HTTP - Hypertext Transfer Protocol Arthur : Yigal Eliaspur Date : 28.1.2001
HTTP Overview • Web’s application-layer protocol • in use by the WWW since 1990 • client/server paradigm • in the web: • clients : browsers (IExplorer,Netscape..) • server : web servers (Apache,IIS..) • Request/Response Protocol: • Web servers usually using TCP port 80 request C S response
HTTP Overview (cont.) • Stateless protocol - HTTP server maintains no information about the client.
HTTP Versions • HTTP 0.9 • Simple GET protocol for the Web • limits on data transfer (1024 characters) • HTTP 1.0 • Headers give information about the data transferred. • Greater data type/quantity transfer in both directions • HTTP 1.1 • Supports hierarchical proxy servers • caching • persistent connections
HTTP 0.9 GET example • telnet www.cs.huji.ac.il 80 • GET /~dbsi/index.html <CRLF> • output : • <HTML><HEAD>.......</HEAD><BODY>...............</BODY></HTML> • Connection closed by foreign host
HTTP 1.0 • developed between 1992 and 1996. • Exchange more than simple text • Headers allowed in both requests and responses • Extends GET request to allow headers • Adds HEAD request to get information • Adds POST request, sends information with the request
Headers types • General • Date, Pragma .. • Request • Authorization, From, If-Modifed-Since, Referer, User-Agent .. • Response • Location, Server, WWW-Authenticate ... • Entity • Allow, Content-Encoding, Content-Length, Content-Type, Expires, Last-Modified, extension-header...
POST & HEAD messages • POST • sends information with the request in the Entity Body. • Useful when the user fills out a form. • HEAD • return only the request result without the data itself (I.e. only the Status line and the Header lines) • use for debugging HTTP servers and for page update checking.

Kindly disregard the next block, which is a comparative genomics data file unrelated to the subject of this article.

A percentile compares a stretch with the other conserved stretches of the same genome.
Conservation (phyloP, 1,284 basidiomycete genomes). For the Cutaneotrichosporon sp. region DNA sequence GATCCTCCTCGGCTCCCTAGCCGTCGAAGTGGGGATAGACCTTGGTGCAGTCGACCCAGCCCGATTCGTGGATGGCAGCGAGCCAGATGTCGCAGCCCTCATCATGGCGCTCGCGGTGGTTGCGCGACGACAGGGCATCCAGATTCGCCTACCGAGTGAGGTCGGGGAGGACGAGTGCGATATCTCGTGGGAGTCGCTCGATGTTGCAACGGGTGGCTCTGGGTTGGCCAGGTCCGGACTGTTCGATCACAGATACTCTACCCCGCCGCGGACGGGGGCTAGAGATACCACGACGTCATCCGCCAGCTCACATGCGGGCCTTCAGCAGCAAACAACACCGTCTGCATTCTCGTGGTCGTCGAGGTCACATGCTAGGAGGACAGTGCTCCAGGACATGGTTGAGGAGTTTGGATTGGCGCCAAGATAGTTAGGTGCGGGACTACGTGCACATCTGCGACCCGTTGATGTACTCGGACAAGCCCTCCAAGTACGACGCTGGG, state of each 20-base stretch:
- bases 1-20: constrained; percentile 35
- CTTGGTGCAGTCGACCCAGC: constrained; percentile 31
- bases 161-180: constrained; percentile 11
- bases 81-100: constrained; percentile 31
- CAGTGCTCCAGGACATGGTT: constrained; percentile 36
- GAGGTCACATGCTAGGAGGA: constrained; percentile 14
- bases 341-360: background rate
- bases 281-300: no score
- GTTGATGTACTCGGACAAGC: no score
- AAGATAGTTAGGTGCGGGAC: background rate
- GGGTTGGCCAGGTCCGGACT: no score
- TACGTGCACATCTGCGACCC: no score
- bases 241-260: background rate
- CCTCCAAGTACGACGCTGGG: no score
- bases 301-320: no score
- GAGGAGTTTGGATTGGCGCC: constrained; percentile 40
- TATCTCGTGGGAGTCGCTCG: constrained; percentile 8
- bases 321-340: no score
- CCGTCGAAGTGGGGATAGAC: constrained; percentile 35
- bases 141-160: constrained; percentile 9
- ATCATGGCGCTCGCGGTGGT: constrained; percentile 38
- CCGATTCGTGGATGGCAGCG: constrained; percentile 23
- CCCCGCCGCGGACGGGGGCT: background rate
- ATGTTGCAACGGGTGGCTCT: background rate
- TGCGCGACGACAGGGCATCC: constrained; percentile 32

Upgrading Header • allows the client to specify what additional communication protocols it supports • The server may choose to switch protocols, but this is not mandatory. • Example: • Upgrade: HTTP/2.0, SHTTP/1.3, IRC/6.9, RTA/x11
Caching • Why? • Reduces response time • Request is satisfied from cache closest to browser • Takes less time to get the page and display it • Reduces traffic • Each page only accessed from the server once • Reduces bandwidth used by browser • Saves money if client is paying by traffic • Keeps bandwidth requirements down
Caching (cont.) • Risks? • Might not be ``semantically transparent'’ • the response is different from what would have been returned by the origin server.
Caching in HTTP/1.0 • simple caching mechanism: • Origin server may mark a response, using the Expires header • cache validity checking using a ”conditional request“ which include : If-Modified-Since & Last-Modified headers. • server responds: • 304 (Not Modified) • 200 (OK) + the New entry.
Caching in HTTP/1.0 (cont.) • The Pragma: no-cache request Header indicate that a request should not be satisfied from a cache. • PROBLEM - origin servers/clients can’t give full and explicit instructions to caches (will be explained later)
Caching in HTTP/1.1 • retains the basic HTTP/1.0 design • new features • more careful specifications of the existing features. • Entry start as fresh. • Become stale - when reaches its expiration time. • must revalidate it with the origin server.
Caching in HTTP/1.1 (cont.) • cache validator string : entity tag. • two responses resource with the same entity tag must be identical. • Can include : fine-grained timestamp, internal database pointer . . . • If-None-Match header with one or more entity tags. • Much stronger then If-Modified-Since.
Caching in HTTP/1.1 (cont.) • Cache-Control header • server/client implicit directives to caches • directives examples: • max-age - relative expiration time. • HTTP/1.0 Expires header can lead to clock skew failure. • no-transform - prevent proxies response transformations. • like reduce image complexity over a slow link (WAP) • private & no-store - prevent the storage of some or all of a response.
Caching in HTTP/1.1 (cont.) • Vary header - include list of headers that identical the request beside the URL field. • For example : Accept-Language, Accept-Charset ...